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The Gospel of the New Covenant

On this Holy Saturday, I continue my journey through Scott Hahn’s book, Lenten Reflections from A Father Who Keeps His Promises.

Jesus calls us all to Him, but not only to be followers.  He draws us personally into His family.  He calls us to be His siblings.

He who consecrates and those who are being consecrated all have one origin. Therefore, he is not ashamed to call them “brothers.”  Heb. 2:11.

And, as His brothers and sisters, we share the same divine Father.  Jesus extols us to acknowledge this in prayer:

“This is how you are to pray:
Our Father in heaven,
hallowed be your name,
your kingdom come,
your will be done,
on earth as in heaven.
Give us today our daily bread;
and forgive us our debts,
as we forgive our debtors;
and do not subject us to the final test,
but deliver us from the evil one.”  Matt. 6:9-13.

How wonderful that I can call our Creator “Abba”, or “Dad!”  Just as Jesus cried out to the Father in agony, I can also call to Him.

Jesus doesn’t stop there.  He also adopts us into His human family, giving us His Mother as ours.

When Jesus saw his mother and the disciple there whom he loved, he said to his mother, “Woman, behold, your son.”  Then he said to the disciple, “Behold, your mother.”  John 19:26-27.

By these words, Jesus entrusts His Mother to the care of John, but even more significantly, He entrusts us in His Mother’s care.

Throughout these millennia since Christ’s death and resurrection, Mary has been faithful in helping the Church.  More personally, I have found great comfort in seeking her aid.  She has never let me down.

Day 46-1

Recognizing how pure and holy Mary is, I am grateful to have such a strong advocate of chastity in today’s age of lust saturation.  It’s impossible to watch TV or drive an expressway without being visually assaulted by something catering to our base prurient interests.  Being a man, I am familiar with the whiplash I can experience walking by a pool, for example.  I am grateful that I can turn to Mary when tempted by visual impurity.  Just as the Israelites turned to the bronze serpent to protect them from the seraph serpents, I have learned to avert my eyes from visual temptations and venomous images, turning to Mary in prayer, Day 46-2


Three Incredible Promises

On this Thursday of the Second Week of Lent, I continue my journey through Scott Hahn’s book, Lenten Reflections from A Father Who Keeps His Promises.

 “But you promised!”

How often have I heard this protest—usually in the form of a whine.  It usually occurs when a child twists an off-the-cuff response to their request.  Something like:

Child: Can I go to the movies with my friends this weekend?

Dad:  We’ll see.

Child promptly interprets “we’ll see” as something like:

most definitely.  I promise. I do hereby swear or affirm that you will be allowed to go do whatever you want with your friends this weekend and I will do all in my power to make sure you do.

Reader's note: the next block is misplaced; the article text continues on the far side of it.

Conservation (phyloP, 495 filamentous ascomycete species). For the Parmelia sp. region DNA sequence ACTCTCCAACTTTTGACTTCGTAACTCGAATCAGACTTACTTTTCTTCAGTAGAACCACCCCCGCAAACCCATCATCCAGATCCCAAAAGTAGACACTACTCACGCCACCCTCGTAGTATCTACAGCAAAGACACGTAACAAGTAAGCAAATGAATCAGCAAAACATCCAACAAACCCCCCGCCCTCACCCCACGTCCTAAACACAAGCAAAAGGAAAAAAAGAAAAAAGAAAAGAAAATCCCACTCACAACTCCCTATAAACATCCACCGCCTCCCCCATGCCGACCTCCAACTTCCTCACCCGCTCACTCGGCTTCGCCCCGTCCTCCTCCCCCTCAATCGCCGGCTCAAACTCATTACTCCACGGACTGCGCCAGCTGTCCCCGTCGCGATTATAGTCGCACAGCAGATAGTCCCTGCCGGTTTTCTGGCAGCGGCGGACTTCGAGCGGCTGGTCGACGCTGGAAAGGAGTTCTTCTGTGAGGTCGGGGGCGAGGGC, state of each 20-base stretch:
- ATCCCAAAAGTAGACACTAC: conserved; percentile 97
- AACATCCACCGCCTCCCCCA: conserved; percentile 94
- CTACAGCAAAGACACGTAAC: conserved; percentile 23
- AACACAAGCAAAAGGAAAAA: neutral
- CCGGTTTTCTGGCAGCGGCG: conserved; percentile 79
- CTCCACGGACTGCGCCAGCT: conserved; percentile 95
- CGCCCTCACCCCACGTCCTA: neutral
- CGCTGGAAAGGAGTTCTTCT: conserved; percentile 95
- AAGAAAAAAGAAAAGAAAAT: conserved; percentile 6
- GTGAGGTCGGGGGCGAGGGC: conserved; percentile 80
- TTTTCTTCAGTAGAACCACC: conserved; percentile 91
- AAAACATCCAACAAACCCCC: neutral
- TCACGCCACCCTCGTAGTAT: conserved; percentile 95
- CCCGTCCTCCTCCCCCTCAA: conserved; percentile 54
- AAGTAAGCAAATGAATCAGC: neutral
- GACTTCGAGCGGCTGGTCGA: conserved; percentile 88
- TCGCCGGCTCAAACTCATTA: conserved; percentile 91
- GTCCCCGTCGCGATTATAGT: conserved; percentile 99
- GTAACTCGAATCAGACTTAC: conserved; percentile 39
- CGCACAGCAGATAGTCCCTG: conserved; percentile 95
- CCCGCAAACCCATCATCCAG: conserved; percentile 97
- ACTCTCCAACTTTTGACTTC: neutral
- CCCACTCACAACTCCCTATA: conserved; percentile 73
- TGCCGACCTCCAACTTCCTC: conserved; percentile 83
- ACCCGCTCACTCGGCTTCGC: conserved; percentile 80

And then Friday finds the Child in flight grabbing his coat and the car keys in a mad dash out the door.  Dad is the sole obstacle to his progress.

Dad:  Where are you off to?

Child:  The mall with my friends.

Dad:  You can’t go until you (pick one):

(a) Finish the dishes

(b) Clean your bedroom

(c) Do your homework

(d) Complete some other mundane, unnecessary yet arduous task.

Child:  But you promised!

 Frankly I can’t always remember what I said five minute previously, let alone what I told the kids days before, so I am very cautious about using any words that can be construed as a promise by an objective observer.  Maybe that’s the lawyer in me.

Today’s reading discusses three promises God made to Abraham:

I will make of you a great nation, and I will bless you;

I will make your name great, so that you will be a blessing.

All the families of the earth will find blessing in you.  Gen. 12:2-3.

God promised, and God delivered.  Praise be to the name of God!  He never forgets His promises.

In my life I find that I can be very childish when it comes to what God has promised.  Whenever I respond to a situation with “why me?!” or “why not me?“, it’s an implicit demand that God fulfill a promise He didn’t really make.

When I lose a job, “why me?!” loosely translates to “God, you promised to keep me in this job!”  Conversely, when I am jealous of others’ blessings, “why not me?” can be loosely translated to “God, you promised me many blessings and successes!

And again, the antidote to these false expectations is an attitude of gratitude.  When I am truly grateful for all that I am blessed with, I can focus on the real promises our Father has made, particularly the greatest promise: salvation through the life, death and resurrection of His Son, Jesus Christ.

Day 16-2

Note the promise embedded in these verses:  “Have no anxiety at all, but in everything, by prayer and petition, with thanksgiving [NB: attitude of gratitude], make your requests known to God. Then the peace of God that surpasses all understanding will guard your hearts and minds in Christ Jesus.”  Phil 4:6-7.

Day 16-1

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